Politicians quoting Rothbard is not ironic at all.
Its funny becuase they pick and choose what laws they like, so why not pick and choose what parts of philosophy they like right?
Uhhhh last time I checked rothbard believed in voting…ya know for politicians.
Are you seriously complaining someone in government quoted someone you look up to? That’s a good thing! It means libertarianism is gaining influence. Quite your whining.
Idk where you are getting at That that he supported voting, since he was an anarchist. If you are referring to his “support” of the first Bush then you are mistaken. He never actually supported him, but said he would be better than the guy running against him.
The irony is a man who’s salary is funded by tax dollars complaining about tax dollars.
You’re so obnoxious. Yes, fine, it’s ironic. So what? CAN YOU NOT FUCKING APPRECIATE THAT SOMEONE, ANYONE, TOLD THOSE FUCKERS OFF EXACTLY HOW ONE OF US WOULD HAVE? Jesus fucking Christ.
I 100% support voting when that vote helps rid of government and it’s power. It’s your duty to vote away as much government and taxation as possible when they give you the chance.
Look at New Hampshire, they voted to get rid of state income tax and it worked. Are you telling me it was wrong of them to vote for such a thing?
self-ownership asked: If any sort of war violence in the Middle East is blamed on Bitcoin I'll fucking lose my shit.
I’m assuming you are talking about Senator Kirk’s dumbass comment? Or did I miss something?
I honestly wouldn’t be surprised if some terrorists own bitcoins. Just like some bankers own bitcoins as well as some McDonald’s workers and some politicians and some corporations.
It’s really silly yet really effective when politicians vilify an object or process by pointing out that evil people use that object. Just goes to show you how stupid people are to believe and fear that object because of the connection.
It’s like saying Range Rovers are evil because terrorist financiers drive them.
My favorite nonsensical government idea is carbon taxes. First the vilify industry, then they outlaw it and then they tax it and the last step is to allow companies to pollute by paying for and even buying additional tax credits. In the end, you haven’t ended pollution, you’ve simply profited from it. But that’s what government does best, profit from the misfortune of the people.
This is open totalitarianism .
Relax, it hasn’t gone that far. It would only eliminate filibusters for specific types of nominees.
It hasn’t gone as far as blocking all filibusters.
But that’s the end game. It’s like connect four. You don’t want to line up too many things in your favor in case you lose power over the office, house, senate or the office of the President. But you do want to slowly position yourself for when the time comes and you can completely shut out the other party once and for all.
Doing things too quickly can result in a dangerous backfire of power confiscation, leaving your opposition in charge and ready to shut the door.
There are guys who get paid to literally play theoretical legislative chess and to plan out when to make moves and when not to. Everything in politics is calculated. Everything.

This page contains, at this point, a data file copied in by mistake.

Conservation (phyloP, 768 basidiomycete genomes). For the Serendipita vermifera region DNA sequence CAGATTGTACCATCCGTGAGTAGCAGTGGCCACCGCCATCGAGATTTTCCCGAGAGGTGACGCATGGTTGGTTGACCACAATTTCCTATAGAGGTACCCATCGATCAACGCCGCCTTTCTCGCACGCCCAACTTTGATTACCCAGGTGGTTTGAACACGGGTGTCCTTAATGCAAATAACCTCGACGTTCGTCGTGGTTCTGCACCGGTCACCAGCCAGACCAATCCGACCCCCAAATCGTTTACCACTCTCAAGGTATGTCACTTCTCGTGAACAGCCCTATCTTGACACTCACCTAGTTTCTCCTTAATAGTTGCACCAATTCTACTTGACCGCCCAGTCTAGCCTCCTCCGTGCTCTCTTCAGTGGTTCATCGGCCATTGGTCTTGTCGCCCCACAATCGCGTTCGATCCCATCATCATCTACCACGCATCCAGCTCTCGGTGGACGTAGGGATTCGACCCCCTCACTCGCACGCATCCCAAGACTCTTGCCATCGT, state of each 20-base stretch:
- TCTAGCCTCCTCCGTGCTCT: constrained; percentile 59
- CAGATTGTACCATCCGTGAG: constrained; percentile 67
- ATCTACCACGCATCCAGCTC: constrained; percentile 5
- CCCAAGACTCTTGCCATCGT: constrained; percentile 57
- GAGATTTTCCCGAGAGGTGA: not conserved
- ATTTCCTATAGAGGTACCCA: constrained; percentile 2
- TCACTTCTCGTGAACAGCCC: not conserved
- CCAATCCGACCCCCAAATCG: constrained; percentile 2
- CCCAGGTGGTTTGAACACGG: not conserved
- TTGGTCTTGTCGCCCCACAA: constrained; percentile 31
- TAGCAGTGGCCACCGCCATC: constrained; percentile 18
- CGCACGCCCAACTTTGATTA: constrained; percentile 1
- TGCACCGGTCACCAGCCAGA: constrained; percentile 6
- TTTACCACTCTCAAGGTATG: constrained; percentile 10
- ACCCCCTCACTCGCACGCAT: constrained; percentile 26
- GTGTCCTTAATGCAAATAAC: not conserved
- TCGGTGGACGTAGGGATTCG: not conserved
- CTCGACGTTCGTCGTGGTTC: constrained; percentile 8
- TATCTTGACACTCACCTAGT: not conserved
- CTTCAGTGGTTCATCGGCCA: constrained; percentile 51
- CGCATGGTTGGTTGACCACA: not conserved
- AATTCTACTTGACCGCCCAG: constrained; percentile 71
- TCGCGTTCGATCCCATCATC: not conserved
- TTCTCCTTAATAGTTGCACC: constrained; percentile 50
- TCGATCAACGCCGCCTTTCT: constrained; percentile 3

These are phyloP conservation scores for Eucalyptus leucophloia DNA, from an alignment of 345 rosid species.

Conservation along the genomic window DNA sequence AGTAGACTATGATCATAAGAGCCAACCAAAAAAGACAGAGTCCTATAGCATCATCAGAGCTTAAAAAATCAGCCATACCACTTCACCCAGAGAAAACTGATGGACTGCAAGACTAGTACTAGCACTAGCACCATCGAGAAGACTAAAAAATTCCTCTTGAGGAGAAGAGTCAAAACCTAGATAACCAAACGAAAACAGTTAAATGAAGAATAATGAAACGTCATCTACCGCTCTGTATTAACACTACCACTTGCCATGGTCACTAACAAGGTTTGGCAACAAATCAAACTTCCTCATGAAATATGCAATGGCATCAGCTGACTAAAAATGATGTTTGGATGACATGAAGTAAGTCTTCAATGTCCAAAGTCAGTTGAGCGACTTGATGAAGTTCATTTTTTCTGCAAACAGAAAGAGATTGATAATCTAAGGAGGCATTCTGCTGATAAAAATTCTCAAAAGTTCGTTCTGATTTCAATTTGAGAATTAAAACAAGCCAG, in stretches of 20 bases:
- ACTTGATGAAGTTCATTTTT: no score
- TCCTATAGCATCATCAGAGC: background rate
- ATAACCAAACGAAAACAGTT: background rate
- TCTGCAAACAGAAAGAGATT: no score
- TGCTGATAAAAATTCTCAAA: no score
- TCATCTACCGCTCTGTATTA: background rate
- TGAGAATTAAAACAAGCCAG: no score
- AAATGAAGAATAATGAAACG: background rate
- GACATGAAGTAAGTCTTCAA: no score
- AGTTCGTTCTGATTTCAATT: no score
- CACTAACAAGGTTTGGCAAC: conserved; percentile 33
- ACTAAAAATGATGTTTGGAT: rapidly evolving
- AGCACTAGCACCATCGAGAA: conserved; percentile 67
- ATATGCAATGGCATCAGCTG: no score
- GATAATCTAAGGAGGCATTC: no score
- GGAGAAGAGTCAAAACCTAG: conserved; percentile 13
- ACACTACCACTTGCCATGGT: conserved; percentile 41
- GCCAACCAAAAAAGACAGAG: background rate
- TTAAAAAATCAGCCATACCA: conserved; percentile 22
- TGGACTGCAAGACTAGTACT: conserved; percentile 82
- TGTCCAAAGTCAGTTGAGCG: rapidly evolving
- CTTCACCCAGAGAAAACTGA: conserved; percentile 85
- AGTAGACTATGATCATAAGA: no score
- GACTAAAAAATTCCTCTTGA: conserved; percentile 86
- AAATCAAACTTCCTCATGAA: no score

No one has done more in proving government incompetence than government itself.
Anonymous asked: What do you think is going to happen after the senate meetings in regards to bitcoins?
The price started to fall just before the hearing started, from a record high of $660+, it’s down around $630 now.
Anyway, I think that it will, if anything, get a small bump down. Then again, that depends on the tone of the hearing. But so far, no one is calling for a shutdown of BTC exchanges and the general theme seems to be that “if bitcoin and exchanges and wallets comply with existing laws, we don’t have a problem”.
Rand Paul as President might be the worst thing that would happen to the liberty movement.
wouldn’t focusing any efforts toward the presidency be a defunct move at this point? Are you truly convinced we haven’t passed the point of no return, so to speak,…
The thing about free riders is, no matter what the govt does, there will always be a significant number of people who can’t take care of themselves. I think we are going to have to decide if these people have a value as humans, or if they don’t. If not, we need to cut our losses and quit pretending. If they do, we need a way to actually take care of them. I think this will be the biggest turning point of the next century.
All humans have value. (yes, all of them).
I think that there is value in preventing poverty or helping those in poverty for those who live above it.
#1, these people need to buy what you’re selling.
#2. these people need to work for you and produce goods.
#3. there is “critical mass” that is required for both upholding a certain life style that the rich have become accustomed to and also for maintaining the existence of humanity.
There are probably other reasons that I missed, but I think these 3 are important enough aspects to motivate the rich from protecting the less fortunate.
For example, if the gap between rich and poor is too great, you have the Bolshevik revolution of Russia. Where the poor were so fed up and so great in number that the upper class was no longer able to control or suppress them. Same thing happened in America in the 1770s and other parts of the world. If you let the perceived gap of the quality of life widen to far, eventually people will revolt.
We’re headed in that direction, as is a large portion of the world.
This isn’t necessarily a bad thing.
It could go in many ways. There could be a peaceful revolt and revolution, as we saw in Iceland. Or we can have the Arab Spring, with civil war burning throughout the country.
There’s also no real way to predict the outcome of such changes, peaceful or violent. The government can win and instill worse regulations. A real police state. (ROBOTS AND DRONES!) or the worst ideas of the people can win and we live in socialism (MOTHER FUCKING MARX! SEE YOU IN HELL ŽIŽEK!!!)
It’s not just hard to predict where we’ll end up, or how, it’s ridiculous to do so. But given the current path, we are certainly on the cusp of some kind of push-back by the vast public. It’s actually begun, as I mentioned, in parts of Europe and the Middle East.